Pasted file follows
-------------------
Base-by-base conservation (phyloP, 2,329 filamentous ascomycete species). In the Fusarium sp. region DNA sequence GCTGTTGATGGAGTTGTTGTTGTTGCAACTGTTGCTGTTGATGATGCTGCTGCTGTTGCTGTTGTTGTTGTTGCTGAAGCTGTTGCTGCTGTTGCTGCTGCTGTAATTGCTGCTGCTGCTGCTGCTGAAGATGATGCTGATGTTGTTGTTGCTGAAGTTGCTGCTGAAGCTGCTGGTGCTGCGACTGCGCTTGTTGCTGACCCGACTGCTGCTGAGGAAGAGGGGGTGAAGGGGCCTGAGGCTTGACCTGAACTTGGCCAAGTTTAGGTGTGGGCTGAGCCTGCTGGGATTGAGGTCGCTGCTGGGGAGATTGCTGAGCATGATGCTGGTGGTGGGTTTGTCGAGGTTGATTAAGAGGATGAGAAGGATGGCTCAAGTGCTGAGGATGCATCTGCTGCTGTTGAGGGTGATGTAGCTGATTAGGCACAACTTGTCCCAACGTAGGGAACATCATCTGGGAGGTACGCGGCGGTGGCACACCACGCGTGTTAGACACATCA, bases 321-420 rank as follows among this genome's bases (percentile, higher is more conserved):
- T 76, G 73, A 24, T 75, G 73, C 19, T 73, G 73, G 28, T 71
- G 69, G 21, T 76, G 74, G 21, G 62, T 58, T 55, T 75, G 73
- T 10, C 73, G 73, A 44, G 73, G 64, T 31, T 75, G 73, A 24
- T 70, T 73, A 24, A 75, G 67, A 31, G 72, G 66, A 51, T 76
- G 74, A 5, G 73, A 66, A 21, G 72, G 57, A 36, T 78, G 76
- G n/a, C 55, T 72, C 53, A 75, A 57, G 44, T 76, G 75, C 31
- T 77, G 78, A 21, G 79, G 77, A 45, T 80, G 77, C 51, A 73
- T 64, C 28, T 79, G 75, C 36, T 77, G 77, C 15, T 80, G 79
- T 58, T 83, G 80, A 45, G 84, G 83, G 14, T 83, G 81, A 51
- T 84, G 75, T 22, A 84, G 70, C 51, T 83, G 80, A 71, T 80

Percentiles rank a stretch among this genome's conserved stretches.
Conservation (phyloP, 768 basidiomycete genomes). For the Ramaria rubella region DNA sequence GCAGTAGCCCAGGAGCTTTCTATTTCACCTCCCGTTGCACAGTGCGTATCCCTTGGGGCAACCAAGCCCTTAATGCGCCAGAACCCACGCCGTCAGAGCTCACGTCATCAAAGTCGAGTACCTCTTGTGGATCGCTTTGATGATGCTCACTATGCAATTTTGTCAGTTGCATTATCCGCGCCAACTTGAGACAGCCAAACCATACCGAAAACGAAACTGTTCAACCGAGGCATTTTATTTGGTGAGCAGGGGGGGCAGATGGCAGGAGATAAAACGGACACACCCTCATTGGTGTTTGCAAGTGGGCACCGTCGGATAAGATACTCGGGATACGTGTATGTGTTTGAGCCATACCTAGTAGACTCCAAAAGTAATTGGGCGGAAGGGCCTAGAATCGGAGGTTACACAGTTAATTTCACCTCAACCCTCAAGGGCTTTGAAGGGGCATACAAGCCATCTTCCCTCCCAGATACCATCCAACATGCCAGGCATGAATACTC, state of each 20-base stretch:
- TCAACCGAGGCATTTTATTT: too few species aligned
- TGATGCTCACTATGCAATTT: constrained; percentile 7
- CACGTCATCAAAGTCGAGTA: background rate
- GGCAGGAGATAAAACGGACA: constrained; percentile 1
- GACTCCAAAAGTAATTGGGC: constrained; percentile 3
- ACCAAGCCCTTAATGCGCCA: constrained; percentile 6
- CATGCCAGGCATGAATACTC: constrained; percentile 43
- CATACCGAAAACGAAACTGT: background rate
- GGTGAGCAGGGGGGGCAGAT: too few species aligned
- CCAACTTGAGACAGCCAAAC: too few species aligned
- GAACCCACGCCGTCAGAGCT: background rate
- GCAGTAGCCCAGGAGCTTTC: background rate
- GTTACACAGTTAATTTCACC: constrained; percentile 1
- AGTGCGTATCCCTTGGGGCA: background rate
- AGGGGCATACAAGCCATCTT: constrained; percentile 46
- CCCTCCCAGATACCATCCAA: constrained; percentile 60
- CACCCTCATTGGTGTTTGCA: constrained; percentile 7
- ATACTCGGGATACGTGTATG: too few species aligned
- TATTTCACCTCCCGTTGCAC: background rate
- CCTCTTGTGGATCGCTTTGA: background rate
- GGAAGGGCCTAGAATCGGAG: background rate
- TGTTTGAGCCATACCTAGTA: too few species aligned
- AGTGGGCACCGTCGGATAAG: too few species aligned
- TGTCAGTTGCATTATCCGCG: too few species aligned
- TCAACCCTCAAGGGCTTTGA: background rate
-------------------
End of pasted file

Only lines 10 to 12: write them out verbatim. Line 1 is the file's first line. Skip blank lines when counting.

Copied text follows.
- T 58, T 83, G 80, A 45, G 84, G 83, G 14, T 83, G 81, A 51
- T 84, G 75, T 22, A 84, G 70, C 51, T 83, G 80, A 71, T 80

Percentiles rank a stretch among this genome's conserved stretches.